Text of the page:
Wide-angle: too much detail lost
As mentioned at the beginning, Realme did not reveal the sensor size of the main camera for no good reason at all. The ultra-wide-angle module is based on a really tiny chip - and if we were to make a correct assumption about the EXIF data - the pixels are very small even at a resolution of only 8 megapixels.
Unfortunately, the ultra-wide-angle module also had to struggle with strong moiré effects. This is to be expected, with a resolution of just 8-megapixels, the manufacturer doesn't leave much room for optical low pass filters above the sensor. These OLP filters are able to combat such artifacts effectively, although at the cost of detailed reproduction. This is a compromise that you will need to learn to live with.
Furthermore, the ultra-wide-angle module always shows strong chromatic aberrations. These image errors occur because the light entering the camera is refracted at different degrees, depending on the wavelength - and is not properly corrected with cheap optics. The same effect occasionally causes a rainbow in your room when the sun is shining.
In low light conditions, the detailed rendition breaks down completely, which was something that we expected to encounter. The bottom line is, the ultra-wide angle-camera produces reasonable results in daylight with good color rendition, as long as you can live with the artifacts as described.
SuperZoom: 60x is a bad joke
While the 60x zoom in itself makes you wonder about the results, a glance at the specifications sheet increases the degree of skepticism. The telephoto-zoom sensor is really, really small - about three times smaller in area than the 1/2-inch telephoto-sensor in the Samsung Galaxy S20 Ultra. And there I found the 100x zoom in the camera test to be practically useless.
In reality, however, the errors can be seen in the photograph. Those who press the 2x-button for the zoom in the camera app still take pictures with the main sensor - but with digital zoom, and you will obviously end up with predictably worse image quality. Only after the 5x limit does the smartphone switch over to the telephoto camera module, which suffers not only from the small sensor but also from the poor light intensity of F3.4.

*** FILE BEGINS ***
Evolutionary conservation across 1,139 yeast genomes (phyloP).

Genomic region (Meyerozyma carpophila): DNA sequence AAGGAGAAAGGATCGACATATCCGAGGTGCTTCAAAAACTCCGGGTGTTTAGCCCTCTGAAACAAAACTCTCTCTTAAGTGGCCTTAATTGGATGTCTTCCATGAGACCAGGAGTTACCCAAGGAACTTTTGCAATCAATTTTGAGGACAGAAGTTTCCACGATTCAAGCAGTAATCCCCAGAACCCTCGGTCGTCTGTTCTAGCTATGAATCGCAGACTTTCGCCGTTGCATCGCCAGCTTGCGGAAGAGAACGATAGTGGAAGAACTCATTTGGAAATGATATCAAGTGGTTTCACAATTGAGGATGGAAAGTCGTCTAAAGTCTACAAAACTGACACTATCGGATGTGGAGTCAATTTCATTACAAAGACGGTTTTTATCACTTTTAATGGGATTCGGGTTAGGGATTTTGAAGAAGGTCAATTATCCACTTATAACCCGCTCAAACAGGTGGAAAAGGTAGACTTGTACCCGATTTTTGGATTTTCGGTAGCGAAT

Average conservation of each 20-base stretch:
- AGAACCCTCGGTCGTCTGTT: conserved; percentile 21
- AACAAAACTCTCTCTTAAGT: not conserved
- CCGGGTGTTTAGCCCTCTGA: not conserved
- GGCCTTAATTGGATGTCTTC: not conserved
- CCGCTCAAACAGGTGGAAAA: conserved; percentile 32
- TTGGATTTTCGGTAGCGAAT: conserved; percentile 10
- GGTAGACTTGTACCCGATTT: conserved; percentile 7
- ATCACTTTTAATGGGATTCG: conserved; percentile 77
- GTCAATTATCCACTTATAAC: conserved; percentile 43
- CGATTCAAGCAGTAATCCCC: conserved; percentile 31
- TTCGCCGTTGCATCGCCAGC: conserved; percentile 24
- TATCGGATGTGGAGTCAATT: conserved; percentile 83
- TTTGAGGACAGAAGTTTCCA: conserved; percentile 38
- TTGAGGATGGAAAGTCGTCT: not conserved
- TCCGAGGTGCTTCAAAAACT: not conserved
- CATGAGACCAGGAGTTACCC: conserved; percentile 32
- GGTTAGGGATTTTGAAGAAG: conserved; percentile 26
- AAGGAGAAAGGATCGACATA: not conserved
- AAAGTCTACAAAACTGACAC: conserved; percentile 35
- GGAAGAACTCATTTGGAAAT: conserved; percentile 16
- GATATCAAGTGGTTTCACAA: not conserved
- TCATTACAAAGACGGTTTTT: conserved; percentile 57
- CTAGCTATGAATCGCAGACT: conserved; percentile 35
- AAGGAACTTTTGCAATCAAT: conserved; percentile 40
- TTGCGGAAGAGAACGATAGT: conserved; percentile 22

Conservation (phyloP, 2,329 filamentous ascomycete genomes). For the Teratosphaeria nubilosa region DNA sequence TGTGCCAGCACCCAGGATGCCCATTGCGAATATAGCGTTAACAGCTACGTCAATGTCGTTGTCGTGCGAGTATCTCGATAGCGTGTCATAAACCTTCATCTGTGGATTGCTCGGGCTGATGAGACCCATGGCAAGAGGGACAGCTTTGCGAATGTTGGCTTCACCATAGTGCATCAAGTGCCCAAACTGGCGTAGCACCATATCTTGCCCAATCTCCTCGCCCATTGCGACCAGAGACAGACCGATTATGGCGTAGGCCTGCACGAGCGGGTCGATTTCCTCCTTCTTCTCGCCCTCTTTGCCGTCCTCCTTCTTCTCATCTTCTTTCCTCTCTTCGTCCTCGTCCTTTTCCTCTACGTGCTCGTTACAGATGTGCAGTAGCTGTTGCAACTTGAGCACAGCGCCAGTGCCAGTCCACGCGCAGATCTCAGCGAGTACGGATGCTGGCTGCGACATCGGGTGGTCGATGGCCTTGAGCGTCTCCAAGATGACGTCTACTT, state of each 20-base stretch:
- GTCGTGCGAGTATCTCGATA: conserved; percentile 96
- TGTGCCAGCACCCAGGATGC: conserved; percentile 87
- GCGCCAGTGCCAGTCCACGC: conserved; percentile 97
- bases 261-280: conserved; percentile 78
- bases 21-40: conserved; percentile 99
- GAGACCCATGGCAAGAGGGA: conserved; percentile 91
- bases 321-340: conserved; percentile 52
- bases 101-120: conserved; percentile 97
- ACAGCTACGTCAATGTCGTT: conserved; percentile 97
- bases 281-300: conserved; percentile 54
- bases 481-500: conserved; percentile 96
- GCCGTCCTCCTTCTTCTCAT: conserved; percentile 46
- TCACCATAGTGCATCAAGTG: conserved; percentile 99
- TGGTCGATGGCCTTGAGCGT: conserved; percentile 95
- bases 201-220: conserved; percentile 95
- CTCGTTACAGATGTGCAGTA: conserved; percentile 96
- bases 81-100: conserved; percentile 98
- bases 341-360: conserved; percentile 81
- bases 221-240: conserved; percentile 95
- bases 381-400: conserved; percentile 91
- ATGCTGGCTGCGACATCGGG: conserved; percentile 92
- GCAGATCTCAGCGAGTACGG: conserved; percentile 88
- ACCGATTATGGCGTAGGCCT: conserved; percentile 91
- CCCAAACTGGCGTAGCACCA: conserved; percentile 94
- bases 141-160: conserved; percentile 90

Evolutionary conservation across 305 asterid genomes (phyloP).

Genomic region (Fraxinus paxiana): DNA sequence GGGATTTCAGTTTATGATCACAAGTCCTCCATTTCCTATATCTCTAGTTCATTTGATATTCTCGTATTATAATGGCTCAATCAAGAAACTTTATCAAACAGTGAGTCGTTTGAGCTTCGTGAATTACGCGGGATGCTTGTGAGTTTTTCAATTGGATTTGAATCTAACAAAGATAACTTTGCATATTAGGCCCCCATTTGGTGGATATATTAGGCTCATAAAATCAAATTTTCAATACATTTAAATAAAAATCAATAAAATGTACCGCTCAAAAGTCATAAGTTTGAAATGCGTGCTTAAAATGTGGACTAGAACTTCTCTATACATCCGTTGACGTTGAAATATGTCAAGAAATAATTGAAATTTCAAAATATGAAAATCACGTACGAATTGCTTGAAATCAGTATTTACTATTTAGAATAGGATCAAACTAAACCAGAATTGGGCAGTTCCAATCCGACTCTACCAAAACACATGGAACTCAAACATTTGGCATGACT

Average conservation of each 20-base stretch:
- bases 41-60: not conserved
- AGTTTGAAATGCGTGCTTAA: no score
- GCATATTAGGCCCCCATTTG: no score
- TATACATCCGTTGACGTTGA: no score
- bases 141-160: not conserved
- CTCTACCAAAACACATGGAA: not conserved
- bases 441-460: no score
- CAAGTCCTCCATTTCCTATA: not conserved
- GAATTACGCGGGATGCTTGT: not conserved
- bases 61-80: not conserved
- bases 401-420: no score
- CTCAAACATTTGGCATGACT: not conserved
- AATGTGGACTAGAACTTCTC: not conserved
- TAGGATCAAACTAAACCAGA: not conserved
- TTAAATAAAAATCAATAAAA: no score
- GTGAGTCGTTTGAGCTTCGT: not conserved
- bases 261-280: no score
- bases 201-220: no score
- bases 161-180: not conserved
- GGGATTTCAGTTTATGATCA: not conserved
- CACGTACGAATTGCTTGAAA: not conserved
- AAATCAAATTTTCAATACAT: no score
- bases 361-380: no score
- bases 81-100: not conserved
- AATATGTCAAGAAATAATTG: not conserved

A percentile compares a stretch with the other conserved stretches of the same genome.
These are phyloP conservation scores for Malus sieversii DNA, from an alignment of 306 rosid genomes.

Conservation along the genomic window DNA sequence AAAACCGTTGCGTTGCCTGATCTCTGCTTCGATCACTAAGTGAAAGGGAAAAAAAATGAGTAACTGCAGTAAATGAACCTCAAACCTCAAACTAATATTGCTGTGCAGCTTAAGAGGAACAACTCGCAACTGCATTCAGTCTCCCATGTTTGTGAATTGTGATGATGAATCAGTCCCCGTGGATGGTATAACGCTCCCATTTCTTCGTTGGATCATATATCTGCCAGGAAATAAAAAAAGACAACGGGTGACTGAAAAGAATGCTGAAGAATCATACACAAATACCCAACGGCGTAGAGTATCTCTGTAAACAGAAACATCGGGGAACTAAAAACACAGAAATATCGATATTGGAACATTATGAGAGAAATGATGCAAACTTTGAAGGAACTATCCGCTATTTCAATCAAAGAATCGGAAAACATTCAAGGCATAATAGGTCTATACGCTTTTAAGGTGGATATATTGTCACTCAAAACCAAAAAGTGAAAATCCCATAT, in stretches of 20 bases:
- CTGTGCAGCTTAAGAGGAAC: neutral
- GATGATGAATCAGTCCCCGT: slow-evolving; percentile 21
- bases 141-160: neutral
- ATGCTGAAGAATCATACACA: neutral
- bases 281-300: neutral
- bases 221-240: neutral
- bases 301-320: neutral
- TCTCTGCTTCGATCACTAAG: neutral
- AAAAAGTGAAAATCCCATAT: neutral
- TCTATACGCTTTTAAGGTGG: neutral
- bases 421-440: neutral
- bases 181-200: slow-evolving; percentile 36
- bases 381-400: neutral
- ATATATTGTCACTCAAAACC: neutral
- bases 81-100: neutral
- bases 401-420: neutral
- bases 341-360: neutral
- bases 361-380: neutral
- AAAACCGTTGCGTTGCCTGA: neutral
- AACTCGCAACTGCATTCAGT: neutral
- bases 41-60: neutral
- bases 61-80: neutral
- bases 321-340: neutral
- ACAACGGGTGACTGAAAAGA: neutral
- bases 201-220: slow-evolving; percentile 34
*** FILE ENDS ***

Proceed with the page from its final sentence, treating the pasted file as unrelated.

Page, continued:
Since the aperture is controlled via the software algorithm, only about half as much light reaches the telephoto sensor at F3.4 as at F2.3 on the ultra-wide-angle module. In addition, the risk of camera shake happening at longer focal lengths would require faster shutter speeds, which in turn require higher ISO sensitivities.
The bottom line is, the telephoto camera is not much more than a nice gimmick, where at the 5x setting, it will still provide useful results under good light conditions. However, as soon as the sun disappears, the image quality quickly deteriorates badly. Photos beyond the fivefold magnification are definitely not worth capturing.
Macro Camera: Propping up the specifications sheet
"I got a quad camera, you only got a triple camera, bitch!" - that would be a statement that lies somewhere between schoolyard rhetoric and Trump rhetoric. Accordingly, I'm a big fan of useless macro cameras (or redundant bokeh sensors), which for a few cents of material cost provide the marketing departments with ammunition to prop up the hardware specifications sheet.
Speaking of specification sheets: The marketing department of Realme crammed in the pixel size of 1.75 microns into the overall concept. The fact that 1,600 pixels in the horizontal plane results in an antiquated sensor size of about 1/5 inches is better kept to oneself. Spoiler Alert: The results are not great.
As the above summary shows, the 2-megapixel image is insanely tiny compared to the 64-megapixel image. With a little sharpening and less movement (nasty wind!), it would certainly have been possible to get even more out of the 64-megapixel crop.
The bottom line is this: the Realme X3 SuperZoom delivers quite reasonable performance for its price range. According to the hardware specifications, the main sensor provides the best performance, while the ultra-wide-angle and telephoto modules clearly have their own pitfalls to take note of. Unfortunately, all of the smartphone's cameras do seem to be affected by unpleasant errors in image processing. As great as the potential of Computational Photography is - there is still so much work to do behind the scenes by manufacturers.
That's all for now in the first camera review. I've handed the smartphone over to my colleague Antoine, who will now test the Realme X3 SuperZoom in greater depth for you - and will inform you of how the rest of the smartphone performs. Stay tuned!